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The Changing Health Care Landscape
By Melinda Reid Hatton
April 17, 2015
Today’s report by the National Academy of Social Insurance (NASI) is a worthy attempt at a more balanced look at health care markets. Unfortunately, it assumes the past is prologue with only glancing notice of the forces that are dramatically changing health care. NASI’s pricing study focuses on hospitals nearly to the exclusion of commercial insurers, pharmaceutical giants and others in the health care arena that add to its cost beyond perceived value. And yet, hospital price growth is at historic lows, a fact the report dismisses by claiming that’s just too good to last in an era of consolidation. Authoritative sources might beg to differ: the most recent Altarum Institute report found “very low hospital price growth despite waves of consolidation.”
And, a new study by a noted economist and health care authority concludes that there is no simple statistical link between hospital prices and concentration – the story is just more complicated than that simple platitude. While noting some of the forces changing health care, the study nonetheless assumes that hospital realignment is about cementing the past not preparing for the future. It mostly dismisses the need for realignment to better coordinate care despite all the available evidence that coordination is exactly what consumers want and expect and what private and public payors demand. The Department of Health and Human Services announced plans to move half its Medicare payments to alternative payments that require “providers to make fundamental changes in their day-to-day operations.” HHS also dismisses as a compelling reason for realignment many hospitals’ desperate need for capital. Without it, how can the field be expected to move to a future in which coordination is dependent on new and expensive technology, such as electronic medical records? Case in point: for the past three years (2010-13) hospitals spent an average of $47 billion on IT.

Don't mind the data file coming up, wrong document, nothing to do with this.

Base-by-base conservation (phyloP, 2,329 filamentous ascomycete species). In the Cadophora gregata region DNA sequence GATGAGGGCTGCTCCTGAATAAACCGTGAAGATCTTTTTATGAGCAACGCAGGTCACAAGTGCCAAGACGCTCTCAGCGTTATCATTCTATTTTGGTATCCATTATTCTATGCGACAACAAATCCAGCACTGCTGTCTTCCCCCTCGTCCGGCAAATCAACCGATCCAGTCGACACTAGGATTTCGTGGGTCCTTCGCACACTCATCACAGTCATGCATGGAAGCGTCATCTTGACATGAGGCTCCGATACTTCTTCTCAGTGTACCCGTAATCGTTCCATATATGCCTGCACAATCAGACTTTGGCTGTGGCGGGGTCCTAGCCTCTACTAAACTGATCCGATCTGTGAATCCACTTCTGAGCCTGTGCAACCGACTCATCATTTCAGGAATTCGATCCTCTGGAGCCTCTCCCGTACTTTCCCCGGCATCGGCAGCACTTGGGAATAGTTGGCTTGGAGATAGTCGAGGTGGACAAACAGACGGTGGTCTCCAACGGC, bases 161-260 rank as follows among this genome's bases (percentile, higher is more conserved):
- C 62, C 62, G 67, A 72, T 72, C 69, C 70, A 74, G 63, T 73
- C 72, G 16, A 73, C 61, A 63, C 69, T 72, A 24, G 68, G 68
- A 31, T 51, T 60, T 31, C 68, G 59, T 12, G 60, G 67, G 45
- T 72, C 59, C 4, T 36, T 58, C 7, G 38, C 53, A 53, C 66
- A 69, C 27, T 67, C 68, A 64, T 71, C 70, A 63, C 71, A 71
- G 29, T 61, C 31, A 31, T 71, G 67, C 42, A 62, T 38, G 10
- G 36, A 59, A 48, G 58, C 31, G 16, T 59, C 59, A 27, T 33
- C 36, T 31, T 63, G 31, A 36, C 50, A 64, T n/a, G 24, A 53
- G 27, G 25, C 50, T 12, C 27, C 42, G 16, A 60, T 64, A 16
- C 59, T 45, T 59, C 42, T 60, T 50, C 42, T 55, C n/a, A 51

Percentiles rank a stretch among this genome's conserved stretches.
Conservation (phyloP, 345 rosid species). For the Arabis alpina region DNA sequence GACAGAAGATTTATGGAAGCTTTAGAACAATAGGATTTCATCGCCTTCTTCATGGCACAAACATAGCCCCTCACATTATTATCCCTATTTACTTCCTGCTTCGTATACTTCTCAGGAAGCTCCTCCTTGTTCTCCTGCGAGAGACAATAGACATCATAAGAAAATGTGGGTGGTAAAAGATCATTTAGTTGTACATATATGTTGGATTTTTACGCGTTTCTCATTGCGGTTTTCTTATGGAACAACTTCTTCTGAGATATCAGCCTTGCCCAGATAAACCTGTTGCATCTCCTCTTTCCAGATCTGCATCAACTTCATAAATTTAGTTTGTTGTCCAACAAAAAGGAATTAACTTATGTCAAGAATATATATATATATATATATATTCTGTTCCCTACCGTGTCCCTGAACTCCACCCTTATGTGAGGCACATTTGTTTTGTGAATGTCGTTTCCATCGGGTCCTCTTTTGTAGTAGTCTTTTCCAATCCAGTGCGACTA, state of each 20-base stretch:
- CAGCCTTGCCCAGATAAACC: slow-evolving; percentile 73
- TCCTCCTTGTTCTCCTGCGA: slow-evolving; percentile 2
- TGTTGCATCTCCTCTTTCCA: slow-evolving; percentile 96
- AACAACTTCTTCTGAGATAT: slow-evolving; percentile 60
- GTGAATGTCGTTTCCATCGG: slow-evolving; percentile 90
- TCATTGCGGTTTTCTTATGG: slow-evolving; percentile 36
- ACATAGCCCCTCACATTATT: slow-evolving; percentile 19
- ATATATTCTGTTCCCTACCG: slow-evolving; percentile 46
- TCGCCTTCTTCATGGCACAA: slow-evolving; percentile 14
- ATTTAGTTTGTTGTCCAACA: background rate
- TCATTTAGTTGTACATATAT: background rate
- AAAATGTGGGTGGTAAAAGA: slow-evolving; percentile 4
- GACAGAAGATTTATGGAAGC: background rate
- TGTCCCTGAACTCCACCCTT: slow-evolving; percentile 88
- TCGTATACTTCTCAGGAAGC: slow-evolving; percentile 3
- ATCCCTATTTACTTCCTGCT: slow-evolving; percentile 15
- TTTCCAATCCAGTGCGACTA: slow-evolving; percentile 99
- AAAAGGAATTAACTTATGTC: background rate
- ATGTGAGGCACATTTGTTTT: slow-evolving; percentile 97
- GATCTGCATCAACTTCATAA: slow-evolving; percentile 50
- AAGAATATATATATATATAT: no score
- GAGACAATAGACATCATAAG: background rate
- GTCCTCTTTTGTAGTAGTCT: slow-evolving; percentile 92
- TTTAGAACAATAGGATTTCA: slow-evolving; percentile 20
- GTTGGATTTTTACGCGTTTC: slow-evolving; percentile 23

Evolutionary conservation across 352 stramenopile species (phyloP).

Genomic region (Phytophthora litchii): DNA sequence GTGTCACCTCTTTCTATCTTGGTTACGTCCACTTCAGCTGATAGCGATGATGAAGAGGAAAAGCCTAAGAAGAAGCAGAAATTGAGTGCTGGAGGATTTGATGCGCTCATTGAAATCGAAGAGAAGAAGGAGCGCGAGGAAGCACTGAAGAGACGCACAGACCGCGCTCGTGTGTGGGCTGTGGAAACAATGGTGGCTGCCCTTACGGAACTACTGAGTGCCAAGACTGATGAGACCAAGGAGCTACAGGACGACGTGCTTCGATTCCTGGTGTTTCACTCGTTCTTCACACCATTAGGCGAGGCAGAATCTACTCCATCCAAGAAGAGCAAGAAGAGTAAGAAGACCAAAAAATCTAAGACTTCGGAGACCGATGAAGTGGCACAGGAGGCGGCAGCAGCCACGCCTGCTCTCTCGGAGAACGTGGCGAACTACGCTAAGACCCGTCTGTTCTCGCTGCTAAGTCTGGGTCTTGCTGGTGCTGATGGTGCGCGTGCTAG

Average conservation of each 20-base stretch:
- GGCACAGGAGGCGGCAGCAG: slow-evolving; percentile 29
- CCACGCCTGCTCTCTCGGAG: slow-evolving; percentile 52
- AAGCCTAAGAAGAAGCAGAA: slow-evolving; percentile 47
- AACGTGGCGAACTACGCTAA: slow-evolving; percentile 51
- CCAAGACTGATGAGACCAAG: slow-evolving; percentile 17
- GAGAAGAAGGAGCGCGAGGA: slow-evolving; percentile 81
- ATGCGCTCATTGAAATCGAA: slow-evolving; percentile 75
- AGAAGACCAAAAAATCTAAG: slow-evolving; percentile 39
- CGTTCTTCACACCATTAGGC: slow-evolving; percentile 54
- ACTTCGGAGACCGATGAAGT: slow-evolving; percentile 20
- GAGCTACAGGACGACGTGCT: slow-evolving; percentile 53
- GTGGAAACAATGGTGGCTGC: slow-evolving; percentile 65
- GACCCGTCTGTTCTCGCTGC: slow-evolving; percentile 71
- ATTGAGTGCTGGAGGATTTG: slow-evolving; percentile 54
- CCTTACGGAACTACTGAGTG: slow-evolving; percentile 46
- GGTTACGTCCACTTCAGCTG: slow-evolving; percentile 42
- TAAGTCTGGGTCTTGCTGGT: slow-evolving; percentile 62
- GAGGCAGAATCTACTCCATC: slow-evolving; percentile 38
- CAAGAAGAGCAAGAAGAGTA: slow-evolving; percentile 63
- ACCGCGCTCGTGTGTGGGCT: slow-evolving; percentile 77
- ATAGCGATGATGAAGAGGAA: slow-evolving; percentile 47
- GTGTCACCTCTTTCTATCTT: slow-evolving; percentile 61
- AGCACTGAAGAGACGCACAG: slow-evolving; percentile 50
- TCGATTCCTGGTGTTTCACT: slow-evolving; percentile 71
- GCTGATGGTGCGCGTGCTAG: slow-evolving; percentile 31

Looking at healthcare through the rear-view-mirror is unfortunate; assuming the hospital field is doing the same is nonsense.
Topic: Access and Coverage
Tags: Medicare, Coverage, access, price
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